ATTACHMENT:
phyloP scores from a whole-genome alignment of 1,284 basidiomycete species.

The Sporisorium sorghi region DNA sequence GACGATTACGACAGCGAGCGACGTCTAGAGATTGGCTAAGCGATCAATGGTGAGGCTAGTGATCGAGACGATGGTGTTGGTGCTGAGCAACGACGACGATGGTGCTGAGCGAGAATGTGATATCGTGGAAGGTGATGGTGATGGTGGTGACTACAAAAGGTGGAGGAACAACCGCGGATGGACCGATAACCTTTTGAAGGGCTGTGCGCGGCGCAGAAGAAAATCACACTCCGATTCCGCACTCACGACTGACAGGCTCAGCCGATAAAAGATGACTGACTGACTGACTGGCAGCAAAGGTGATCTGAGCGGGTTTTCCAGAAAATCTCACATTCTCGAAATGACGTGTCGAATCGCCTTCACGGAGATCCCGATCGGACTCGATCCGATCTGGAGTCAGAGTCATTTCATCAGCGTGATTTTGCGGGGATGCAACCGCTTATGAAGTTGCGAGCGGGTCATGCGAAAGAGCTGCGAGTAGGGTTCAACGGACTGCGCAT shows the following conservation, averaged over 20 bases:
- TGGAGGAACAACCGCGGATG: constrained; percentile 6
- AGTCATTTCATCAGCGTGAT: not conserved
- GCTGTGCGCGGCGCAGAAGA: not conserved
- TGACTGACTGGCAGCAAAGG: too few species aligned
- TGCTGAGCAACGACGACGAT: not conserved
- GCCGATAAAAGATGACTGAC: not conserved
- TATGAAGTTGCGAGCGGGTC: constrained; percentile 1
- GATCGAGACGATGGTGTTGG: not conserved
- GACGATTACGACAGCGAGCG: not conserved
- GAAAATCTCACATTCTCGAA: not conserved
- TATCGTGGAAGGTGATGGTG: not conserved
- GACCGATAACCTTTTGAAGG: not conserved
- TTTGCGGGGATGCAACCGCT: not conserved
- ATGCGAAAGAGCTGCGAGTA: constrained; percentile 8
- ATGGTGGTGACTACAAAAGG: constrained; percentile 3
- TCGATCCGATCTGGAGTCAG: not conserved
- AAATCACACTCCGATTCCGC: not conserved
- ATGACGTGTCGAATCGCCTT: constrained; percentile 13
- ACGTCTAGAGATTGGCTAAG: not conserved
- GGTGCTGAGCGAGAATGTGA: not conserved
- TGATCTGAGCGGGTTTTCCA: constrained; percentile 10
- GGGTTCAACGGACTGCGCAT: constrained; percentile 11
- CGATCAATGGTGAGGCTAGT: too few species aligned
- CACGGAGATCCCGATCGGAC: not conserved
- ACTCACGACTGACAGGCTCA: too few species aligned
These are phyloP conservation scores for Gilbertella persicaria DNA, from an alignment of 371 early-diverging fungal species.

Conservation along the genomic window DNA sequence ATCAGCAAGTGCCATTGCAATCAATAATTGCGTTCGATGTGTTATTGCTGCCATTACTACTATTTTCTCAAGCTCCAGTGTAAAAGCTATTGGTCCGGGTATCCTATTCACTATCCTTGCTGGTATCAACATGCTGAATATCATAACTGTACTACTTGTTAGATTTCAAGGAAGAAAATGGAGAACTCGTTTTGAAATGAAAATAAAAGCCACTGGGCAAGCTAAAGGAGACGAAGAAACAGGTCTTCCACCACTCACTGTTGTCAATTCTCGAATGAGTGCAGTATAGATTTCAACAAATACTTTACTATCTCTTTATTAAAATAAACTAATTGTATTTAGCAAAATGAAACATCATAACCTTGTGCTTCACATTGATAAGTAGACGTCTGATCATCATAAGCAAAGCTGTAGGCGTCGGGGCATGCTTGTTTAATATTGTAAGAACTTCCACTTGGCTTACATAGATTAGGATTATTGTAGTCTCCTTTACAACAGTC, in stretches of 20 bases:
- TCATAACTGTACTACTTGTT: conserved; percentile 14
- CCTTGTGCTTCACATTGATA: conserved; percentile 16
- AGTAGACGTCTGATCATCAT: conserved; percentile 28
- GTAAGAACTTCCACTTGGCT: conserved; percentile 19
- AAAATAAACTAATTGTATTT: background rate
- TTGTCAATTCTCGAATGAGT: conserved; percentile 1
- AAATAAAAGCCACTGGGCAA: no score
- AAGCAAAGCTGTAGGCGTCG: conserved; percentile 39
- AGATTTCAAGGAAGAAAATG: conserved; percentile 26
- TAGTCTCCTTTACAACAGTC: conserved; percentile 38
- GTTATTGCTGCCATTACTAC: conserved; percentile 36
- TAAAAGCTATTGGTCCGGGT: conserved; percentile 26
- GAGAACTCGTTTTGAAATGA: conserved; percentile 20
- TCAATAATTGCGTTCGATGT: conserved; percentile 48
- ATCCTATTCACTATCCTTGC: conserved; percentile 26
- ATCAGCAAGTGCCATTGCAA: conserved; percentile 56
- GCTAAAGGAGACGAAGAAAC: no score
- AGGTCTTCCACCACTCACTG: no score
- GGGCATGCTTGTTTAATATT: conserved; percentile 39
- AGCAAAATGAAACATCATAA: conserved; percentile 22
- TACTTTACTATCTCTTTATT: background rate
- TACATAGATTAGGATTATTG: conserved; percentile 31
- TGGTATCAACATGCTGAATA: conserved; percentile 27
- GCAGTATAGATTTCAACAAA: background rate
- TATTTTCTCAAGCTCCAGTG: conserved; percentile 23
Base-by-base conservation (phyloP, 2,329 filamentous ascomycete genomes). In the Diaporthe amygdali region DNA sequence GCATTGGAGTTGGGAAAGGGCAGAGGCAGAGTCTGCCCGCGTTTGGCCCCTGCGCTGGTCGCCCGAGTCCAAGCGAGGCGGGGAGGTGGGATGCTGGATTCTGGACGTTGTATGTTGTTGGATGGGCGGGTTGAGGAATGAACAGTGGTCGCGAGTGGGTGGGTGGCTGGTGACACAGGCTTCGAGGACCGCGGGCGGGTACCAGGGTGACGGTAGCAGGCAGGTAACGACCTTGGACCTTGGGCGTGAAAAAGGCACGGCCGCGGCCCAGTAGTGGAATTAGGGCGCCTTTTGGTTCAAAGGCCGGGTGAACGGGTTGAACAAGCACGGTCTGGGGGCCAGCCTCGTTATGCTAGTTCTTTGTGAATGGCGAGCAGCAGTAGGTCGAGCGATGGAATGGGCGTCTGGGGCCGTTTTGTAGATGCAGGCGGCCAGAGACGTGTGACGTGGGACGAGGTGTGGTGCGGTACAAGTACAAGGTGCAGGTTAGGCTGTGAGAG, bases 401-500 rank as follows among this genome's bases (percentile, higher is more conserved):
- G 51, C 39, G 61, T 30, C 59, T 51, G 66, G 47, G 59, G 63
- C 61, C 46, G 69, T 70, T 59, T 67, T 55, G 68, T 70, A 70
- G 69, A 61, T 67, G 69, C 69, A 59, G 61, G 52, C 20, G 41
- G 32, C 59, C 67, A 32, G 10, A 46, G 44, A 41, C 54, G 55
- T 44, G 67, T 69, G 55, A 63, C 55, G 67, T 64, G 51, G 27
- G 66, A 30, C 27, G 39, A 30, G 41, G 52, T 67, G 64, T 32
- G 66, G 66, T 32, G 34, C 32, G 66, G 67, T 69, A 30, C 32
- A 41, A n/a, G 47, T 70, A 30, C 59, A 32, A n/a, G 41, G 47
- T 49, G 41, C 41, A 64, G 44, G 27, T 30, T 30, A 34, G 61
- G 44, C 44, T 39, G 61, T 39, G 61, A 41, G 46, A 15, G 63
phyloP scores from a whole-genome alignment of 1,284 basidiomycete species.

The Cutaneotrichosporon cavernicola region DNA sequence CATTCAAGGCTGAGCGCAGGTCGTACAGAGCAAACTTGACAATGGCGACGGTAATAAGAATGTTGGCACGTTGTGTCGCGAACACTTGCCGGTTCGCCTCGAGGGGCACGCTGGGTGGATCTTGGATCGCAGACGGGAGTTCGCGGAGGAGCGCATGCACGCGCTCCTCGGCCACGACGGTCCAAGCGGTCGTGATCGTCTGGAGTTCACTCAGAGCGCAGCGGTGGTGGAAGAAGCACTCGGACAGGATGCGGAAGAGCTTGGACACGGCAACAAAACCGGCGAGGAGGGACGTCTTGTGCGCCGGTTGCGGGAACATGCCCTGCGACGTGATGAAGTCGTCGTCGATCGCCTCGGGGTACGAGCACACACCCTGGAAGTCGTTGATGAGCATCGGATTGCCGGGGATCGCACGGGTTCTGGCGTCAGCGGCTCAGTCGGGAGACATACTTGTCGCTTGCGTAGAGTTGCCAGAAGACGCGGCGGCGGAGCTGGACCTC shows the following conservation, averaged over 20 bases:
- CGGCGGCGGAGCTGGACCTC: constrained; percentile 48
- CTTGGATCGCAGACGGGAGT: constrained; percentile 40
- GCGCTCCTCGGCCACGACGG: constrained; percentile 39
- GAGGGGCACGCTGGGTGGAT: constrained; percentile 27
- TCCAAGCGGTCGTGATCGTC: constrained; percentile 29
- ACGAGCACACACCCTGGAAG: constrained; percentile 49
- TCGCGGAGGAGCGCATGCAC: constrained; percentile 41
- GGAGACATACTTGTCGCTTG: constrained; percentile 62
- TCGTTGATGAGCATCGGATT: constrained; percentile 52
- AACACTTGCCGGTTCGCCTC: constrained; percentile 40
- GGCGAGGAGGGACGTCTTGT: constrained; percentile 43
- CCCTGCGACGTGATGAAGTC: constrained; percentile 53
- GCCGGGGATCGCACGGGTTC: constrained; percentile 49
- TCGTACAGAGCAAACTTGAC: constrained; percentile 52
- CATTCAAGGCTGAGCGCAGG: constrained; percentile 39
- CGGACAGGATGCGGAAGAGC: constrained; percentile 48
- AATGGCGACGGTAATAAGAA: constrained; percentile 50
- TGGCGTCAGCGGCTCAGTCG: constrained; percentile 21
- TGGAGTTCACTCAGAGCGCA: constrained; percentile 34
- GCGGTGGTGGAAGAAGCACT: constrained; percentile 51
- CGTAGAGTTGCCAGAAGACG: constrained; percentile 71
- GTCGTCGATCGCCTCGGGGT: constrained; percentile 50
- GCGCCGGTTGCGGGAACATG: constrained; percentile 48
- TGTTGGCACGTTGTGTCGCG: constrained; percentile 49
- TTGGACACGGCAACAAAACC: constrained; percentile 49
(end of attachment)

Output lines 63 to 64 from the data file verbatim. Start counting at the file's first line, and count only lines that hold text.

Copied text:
- A 41, A n/a, G 47, T 70, A 30, C 59, A 32, A n/a, G 41, G 47
- T 49, G 41, C 41, A 64, G 44, G 27, T 30, T 30, A 34, G 61